1933 Various:

Church and Reich: Hitler delivers a speech in Stuttgart:

And now Staatspraesident Bolz says that Christianity and the Catholic faith are threatened by us. And to that charge I can answer: In the first place it is Christians and not international atheists who now stand at the head of Germany. I do not merely talk of Christianity, no, I also profess that I will never ally myself with the parties which destroy Christianity. If many wish today to take threatened Christianity under their protection, where, I would ask, was Christianity for them in these fourteen years when they went arm in arm with atheism? No, never and at no time was greater internal damage done to Christianity than in these fourteen years when a party, theoretically Christian, sat with those who denied God.

FDR escapes assassination in Miami:

On this day in 1933, a deranged, unemployed brick layer named Giuseppe Zangara shouts Too many people are starving! and fires a gun at America's president-elect, Franklin D. Roosevelt.

Roosevelt had just delivered a speech in Miami's Bayfront Park from the back seat of his open touring car when Zangara opened fire with six rounds. Five people were hit. The president escaped injury but the mayor of Chicago, Anton Cermak, who was also in attendance, received a mortal stomach wound in the attack.[For further information, click here]

Karl Radek praises the invincible force of the German communist party:

Karl Radek, the son of Jewish parents, was born in Lvov, Galicia, in 1885. He joined the Social Democratic Party of Poland in 1902 and worked closely with Rosa Luxemburg and Leo Jogiches . The authorities soon became aware of his political activities and he was forced into exile.

Radek lived in Germany (1908-13) before working with Vladimir Lenin in Switzerland. When Nicholas II abdicated and a new Provisional Government was established in March, 1917, Radek joined Lenin and 26 other Bolsheviks in the sealed German train which took them to Russia. After the October Revolution, Radek became a member of the Bolshevik Central Committee. He was initially a supporter of Leon Trotsky and argued that the Soviet government should help the spread of world revolution.

Under pressure from Vladimir Lenin, Radek ceased to advocate world revolution but after the death of his leader, he supported Leon Trotsky against Joseph Stalin. In 1927 he was expelled from the party but after making public statements admitting to his "political errors" he was readmitted in 1929. Radek now became a loyal supporter of Joseph Stalin but in 1937 he was arrested and put on trial for treason. Sentenced to ten years imprisonment he was executed in 1939.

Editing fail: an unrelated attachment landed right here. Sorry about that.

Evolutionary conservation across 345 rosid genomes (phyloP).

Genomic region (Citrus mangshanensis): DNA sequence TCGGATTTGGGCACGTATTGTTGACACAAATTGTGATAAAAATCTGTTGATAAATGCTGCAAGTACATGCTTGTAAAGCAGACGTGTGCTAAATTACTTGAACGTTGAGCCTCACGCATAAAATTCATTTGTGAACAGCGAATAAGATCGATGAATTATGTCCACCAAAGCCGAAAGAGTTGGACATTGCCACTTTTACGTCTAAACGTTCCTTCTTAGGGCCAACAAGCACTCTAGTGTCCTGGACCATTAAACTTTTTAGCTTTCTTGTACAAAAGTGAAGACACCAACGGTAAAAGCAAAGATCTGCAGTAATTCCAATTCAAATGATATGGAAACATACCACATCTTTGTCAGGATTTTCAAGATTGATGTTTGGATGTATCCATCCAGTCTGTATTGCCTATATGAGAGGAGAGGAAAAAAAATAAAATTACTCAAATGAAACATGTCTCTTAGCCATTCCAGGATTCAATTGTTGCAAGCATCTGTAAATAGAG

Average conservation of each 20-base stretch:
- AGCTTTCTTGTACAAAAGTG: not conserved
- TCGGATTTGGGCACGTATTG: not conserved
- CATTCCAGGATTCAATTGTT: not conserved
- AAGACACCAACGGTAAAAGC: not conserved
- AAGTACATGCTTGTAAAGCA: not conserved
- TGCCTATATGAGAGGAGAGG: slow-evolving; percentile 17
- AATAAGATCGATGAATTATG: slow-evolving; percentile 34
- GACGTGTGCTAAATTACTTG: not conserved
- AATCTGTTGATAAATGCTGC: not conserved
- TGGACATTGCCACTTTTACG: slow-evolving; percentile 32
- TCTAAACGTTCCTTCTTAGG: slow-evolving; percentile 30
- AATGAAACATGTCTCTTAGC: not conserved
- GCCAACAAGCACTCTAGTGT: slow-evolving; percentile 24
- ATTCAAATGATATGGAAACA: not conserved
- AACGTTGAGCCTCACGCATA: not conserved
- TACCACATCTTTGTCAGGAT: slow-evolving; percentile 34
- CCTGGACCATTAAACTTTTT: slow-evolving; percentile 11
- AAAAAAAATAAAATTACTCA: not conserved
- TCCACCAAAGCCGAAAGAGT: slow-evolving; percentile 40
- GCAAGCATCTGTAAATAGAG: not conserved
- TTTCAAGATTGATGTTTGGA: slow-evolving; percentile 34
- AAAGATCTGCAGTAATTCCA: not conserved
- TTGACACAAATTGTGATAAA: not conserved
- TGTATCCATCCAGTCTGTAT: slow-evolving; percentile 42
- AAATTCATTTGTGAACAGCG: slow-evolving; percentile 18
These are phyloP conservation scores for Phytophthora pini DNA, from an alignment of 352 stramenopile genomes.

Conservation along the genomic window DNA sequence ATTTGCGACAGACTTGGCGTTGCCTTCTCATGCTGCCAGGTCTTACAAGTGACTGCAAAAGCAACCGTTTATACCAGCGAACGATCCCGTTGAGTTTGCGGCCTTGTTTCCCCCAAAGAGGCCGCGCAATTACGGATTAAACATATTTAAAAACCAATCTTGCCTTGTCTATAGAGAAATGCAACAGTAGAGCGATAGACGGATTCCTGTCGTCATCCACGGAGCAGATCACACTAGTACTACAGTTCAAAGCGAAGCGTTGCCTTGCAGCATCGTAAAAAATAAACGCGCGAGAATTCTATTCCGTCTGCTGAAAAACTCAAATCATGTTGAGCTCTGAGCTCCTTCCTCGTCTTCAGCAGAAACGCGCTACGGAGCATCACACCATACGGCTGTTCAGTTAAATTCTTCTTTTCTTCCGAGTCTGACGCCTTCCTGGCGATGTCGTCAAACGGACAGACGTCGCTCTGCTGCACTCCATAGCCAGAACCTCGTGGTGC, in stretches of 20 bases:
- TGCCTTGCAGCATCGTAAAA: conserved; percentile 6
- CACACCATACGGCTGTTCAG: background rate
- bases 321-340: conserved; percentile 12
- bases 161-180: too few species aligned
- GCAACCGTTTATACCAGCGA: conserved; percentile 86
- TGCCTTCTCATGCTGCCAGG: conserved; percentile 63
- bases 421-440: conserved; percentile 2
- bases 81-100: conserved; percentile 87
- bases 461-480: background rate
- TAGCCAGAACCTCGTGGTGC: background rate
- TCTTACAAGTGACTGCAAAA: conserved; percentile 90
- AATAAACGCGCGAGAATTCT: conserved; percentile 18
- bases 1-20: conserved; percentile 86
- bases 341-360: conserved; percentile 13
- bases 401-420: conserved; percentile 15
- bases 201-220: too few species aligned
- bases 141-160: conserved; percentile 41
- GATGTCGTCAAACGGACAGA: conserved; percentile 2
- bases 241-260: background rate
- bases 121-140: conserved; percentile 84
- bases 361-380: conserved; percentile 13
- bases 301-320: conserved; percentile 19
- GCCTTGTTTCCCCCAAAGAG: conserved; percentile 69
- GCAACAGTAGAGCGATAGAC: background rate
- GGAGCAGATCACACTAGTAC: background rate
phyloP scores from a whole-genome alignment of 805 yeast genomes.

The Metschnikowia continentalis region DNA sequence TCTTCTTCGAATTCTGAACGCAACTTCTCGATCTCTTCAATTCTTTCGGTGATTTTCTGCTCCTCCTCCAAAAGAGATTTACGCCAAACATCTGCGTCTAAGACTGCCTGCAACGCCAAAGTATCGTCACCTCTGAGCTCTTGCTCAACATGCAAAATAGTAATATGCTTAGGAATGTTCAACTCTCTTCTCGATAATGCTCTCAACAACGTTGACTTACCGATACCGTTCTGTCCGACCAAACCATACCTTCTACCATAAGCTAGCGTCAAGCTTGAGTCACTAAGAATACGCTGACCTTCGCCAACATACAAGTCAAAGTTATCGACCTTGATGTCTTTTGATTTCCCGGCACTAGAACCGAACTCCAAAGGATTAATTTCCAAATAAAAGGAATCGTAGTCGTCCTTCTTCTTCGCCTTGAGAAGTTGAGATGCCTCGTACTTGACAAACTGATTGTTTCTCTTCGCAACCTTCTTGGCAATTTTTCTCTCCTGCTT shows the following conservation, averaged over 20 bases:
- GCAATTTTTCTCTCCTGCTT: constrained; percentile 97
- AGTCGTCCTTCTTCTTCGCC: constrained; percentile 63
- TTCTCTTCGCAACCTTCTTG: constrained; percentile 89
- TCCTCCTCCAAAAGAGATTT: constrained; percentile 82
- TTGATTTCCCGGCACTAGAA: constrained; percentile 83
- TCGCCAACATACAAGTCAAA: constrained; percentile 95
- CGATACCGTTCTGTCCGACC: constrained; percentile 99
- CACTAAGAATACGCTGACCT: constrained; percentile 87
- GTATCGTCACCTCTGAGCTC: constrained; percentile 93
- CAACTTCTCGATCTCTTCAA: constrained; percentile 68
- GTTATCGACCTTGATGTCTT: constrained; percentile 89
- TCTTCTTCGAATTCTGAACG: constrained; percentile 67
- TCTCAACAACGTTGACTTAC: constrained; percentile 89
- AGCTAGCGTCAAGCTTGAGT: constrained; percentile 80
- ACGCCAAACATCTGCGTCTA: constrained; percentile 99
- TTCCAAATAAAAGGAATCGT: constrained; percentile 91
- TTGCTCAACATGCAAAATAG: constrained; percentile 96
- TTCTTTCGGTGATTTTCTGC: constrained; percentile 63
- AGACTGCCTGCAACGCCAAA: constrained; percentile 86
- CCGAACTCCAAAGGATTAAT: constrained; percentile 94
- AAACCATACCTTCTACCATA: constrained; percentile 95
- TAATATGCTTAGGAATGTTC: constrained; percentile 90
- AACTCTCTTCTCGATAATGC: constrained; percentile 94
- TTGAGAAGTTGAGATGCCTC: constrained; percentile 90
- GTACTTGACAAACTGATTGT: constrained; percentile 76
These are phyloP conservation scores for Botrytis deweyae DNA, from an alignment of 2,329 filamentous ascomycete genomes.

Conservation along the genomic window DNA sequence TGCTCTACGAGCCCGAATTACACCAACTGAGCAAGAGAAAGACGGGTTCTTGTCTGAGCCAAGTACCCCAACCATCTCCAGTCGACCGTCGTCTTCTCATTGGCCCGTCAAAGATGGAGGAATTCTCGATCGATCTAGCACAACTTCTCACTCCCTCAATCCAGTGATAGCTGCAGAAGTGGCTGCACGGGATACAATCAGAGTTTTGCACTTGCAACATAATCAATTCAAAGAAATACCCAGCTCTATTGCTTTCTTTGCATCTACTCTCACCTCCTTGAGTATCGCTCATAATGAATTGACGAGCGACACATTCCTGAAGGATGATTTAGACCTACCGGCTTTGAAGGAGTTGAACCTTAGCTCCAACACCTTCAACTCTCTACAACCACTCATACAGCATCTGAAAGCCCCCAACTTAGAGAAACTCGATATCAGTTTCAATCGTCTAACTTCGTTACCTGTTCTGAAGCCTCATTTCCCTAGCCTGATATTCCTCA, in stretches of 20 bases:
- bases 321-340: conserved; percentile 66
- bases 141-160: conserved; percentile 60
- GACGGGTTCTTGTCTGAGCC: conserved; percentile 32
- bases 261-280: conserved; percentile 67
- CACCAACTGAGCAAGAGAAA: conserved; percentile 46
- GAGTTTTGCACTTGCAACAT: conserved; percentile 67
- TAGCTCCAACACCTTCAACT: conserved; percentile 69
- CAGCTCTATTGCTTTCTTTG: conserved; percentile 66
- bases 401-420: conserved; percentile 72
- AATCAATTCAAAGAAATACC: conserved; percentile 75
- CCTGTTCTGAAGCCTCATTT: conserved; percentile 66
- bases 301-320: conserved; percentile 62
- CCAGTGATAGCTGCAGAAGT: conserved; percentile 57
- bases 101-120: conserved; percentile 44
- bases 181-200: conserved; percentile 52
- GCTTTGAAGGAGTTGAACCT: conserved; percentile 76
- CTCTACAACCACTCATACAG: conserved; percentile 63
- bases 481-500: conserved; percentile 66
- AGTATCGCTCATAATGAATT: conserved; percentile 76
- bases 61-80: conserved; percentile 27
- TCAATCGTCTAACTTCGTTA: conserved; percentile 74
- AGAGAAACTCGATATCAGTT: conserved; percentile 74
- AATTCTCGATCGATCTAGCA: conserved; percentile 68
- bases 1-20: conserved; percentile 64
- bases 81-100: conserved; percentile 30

Reich and Press: Vorwaerts (the Social-Democratic newspaper) is banned again in Berlin. (THP)

1935 Germany publishes a decree creating the Reichsstelle fuer Raumordnung (Agency for Space Arrangement). (THP)

1936 Volkswagen: Hitler speaks in Berlin:

Either the automobile is an expensive luxury item for a few people, and hence in the long run not very important for the economy as a whole, or it is destined to have the enormous impact on the economy which by its very nature it can have. Then, however, it must be transformed from a luxury item for the few to something that everyone uses. And I fear that even today the German automobile industry has not realized that the overall development of German automobile production cannot really succeed, unless prices match the income level of the purchasers it targets. [For the full text, Click here.]

[Also See: The Fuehrer's Mercedes.]

1939 World War II: Various:

Hungary: Count Pal Teleki takes office as prime minister:

He is a controversial figure in Hungarian history because while he was Prime Minister a number of anti-Jewish laws were enacted while he also walked a very difficult political tightrope, striving to preserve Hungarian autonomy up to the last moment of his life.

Holocaust: Aryanization of Jewish Property: Report of the Public Prosecutor: (THP)

[The] Aryanization in Fuerth was handled in the following way: SA men would pick up Jews, town councilor party-comrade Sandreuther and [others] would negotiate with them in the town hall, while the notaries public Keim and Maier were busy in another room of the town hall where the Jews were soon brought before them. Sales were effected by entering 10% of the legal assessed value as the purchasing price while mortgages were redeemed and the costs had to be paid by the Jews themselves. Later they proceeded also to Aryanize mortgages, i.e. the Jews received 10% of the mortgage value as a compensation.

1940 World War II: Various:

War at Sea: Germany announces that all armed British merchant ships will be treated as warships:

This directive means that any neutral ship sailing towards a British-controlled war zone‑‑such as the English Channel‑‑can be attacked without warning. Any ship following a zig-zag course is also liable to be sunk without warning.

First Lady Eleanor Roosevelt: From this day's My Day column:

[From] February 18th to 25th, which is the week during which Washington's Birthday occurs, there will be the seventh annual observance of Brotherhood Week. This celebration will be participated in by Protestants, Catholics and Jews in over a thousand communities throughout the Nation. It is so easy for hatreds and intolerances to arise when the world is in a turmoil as it is today. Those of us who are fortunate enough to be at peace, should make every effort to keep constantly before us principles which will help us to be of service when peace comes again to the whole world.

1941 Holocaust: Austria: More than 5,000 Jews are deported from Vienna to forced labor camps on the Bug River, and ghettos in eastern Poland. [See: Austria: The Other Germany.]

1942 World War II: Various:

Fall of Singapore to Japan:

In one of the greatest defeats in British military history, Britain's supposedly impregnable Singapore fortress surrenders to Japanese forces after a weeklong siege. More than 60,000 British, Australian, and Indian soldiers were taken prisoner, joining 70,000 other Allied soldiers captured during Britain's disastrous defense of the Malay Peninsula . . . . 

Singapore, with its big defensive guns, was considered invulnerable to attack. However, the guns, which used armor-piercing shells and the flat trajectories necessary to decimate an enemy fleet, were not designed to defend against a land attack on the unfortified northern end of the island.

On February 5, Yamashita brought up heavy siege guns to the tip of the peninsula and began bombarding Singapore. On February 8, thousands of Japanese troops began streaming across the narrow waterway and established several bridgeheads. Japanese engineers quickly repaired the causeway, and troops, tanks, and artillery began pouring on to Singapore. The Japanese pushed forward to Singapore City, capturing key British positions and splitting the Allied defenders into isolated groups.